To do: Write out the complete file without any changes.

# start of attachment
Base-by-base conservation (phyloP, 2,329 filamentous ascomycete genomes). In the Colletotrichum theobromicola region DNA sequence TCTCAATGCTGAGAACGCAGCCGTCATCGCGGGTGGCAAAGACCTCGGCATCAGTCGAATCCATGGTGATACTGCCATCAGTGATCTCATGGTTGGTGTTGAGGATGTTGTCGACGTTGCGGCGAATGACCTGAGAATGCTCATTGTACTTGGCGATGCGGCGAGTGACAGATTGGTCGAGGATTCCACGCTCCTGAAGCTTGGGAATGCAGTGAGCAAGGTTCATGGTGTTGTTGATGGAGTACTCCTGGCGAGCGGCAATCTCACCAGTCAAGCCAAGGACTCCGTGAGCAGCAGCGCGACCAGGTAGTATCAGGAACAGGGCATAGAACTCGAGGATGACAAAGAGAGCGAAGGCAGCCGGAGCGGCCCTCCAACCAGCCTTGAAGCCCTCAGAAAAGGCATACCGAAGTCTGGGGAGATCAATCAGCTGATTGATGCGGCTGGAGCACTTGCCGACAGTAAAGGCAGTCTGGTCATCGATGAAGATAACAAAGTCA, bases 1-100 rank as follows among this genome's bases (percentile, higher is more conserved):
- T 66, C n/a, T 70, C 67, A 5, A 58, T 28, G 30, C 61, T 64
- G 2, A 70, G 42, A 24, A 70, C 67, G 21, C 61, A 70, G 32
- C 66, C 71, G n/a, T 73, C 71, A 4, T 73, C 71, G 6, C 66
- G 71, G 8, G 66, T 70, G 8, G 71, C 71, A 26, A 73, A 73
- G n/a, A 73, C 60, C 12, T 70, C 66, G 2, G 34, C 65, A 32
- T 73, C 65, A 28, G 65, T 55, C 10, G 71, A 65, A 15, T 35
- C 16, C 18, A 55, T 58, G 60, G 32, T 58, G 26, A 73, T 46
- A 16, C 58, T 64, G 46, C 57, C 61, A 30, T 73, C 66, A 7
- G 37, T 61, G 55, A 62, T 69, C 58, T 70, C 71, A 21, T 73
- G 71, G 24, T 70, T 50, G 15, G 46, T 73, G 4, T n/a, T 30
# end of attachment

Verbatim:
Base-by-base conservation (phyloP, 2,329 filamentous ascomycete genomes). In the Colletotrichum theobromicola region DNA sequence TCTCAATGCTGAGAACGCAGCCGTCATCGCGGGTGGCAAAGACCTCGGCATCAGTCGAATCCATGGTGATACTGCCATCAGTGATCTCATGGTTGGTGTTGAGGATGTTGTCGACGTTGCGGCGAATGACCTGAGAATGCTCATTGTACTTGGCGATGCGGCGAGTGACAGATTGGTCGAGGATTCCACGCTCCTGAAGCTTGGGAATGCAGTGAGCAAGGTTCATGGTGTTGTTGATGGAGTACTCCTGGCGAGCGGCAATCTCACCAGTCAAGCCAAGGACTCCGTGAGCAGCAGCGCGACCAGGTAGTATCAGGAACAGGGCATAGAACTCGAGGATGACAAAGAGAGCGAAGGCAGCCGGAGCGGCCCTCCAACCAGCCTTGAAGCCCTCAGAAAAGGCATACCGAAGTCTGGGGAGATCAATCAGCTGATTGATGCGGCTGGAGCACTTGCCGACAGTAAAGGCAGTCTGGTCATCGATGAAGATAACAAAGTCA, bases 1-100 rank as follows among this genome's bases (percentile, higher is more conserved):
- T 66, C n/a, T 70, C 67, A 5, A 58, T 28, G 30, C 61, T 64
- G 2, A 70, G 42, A 24, A 70, C 67, G 21, C 61, A 70, G 32
- C 66, C 71, G n/a, T 73, C 71, A 4, T 73, C 71, G 6, C 66
- G 71, G 8, G 66, T 70, G 8, G 71, C 71, A 26, A 73, A 73
- G n/a, A 73, C 60, C 12, T 70, C 66, G 2, G 34, C 65, A 32
- T 73, C 65, A 28, G 65, T 55, C 10, G 71, A 65, A 15, T 35
- C 16, C 18, A 55, T 58, G 60, G 32, T 58, G 26, A 73, T 46
- A 16, C 58, T 64, G 46, C 57, C 61, A 30, T 73, C 66, A 7
- G 37, T 61, G 55, A 62, T 69, C 58, T 70, C 71, A 21, T 73
- G 71, G 24, T 70, T 50, G 15, G 46, T 73, G 4, T n/a, T 30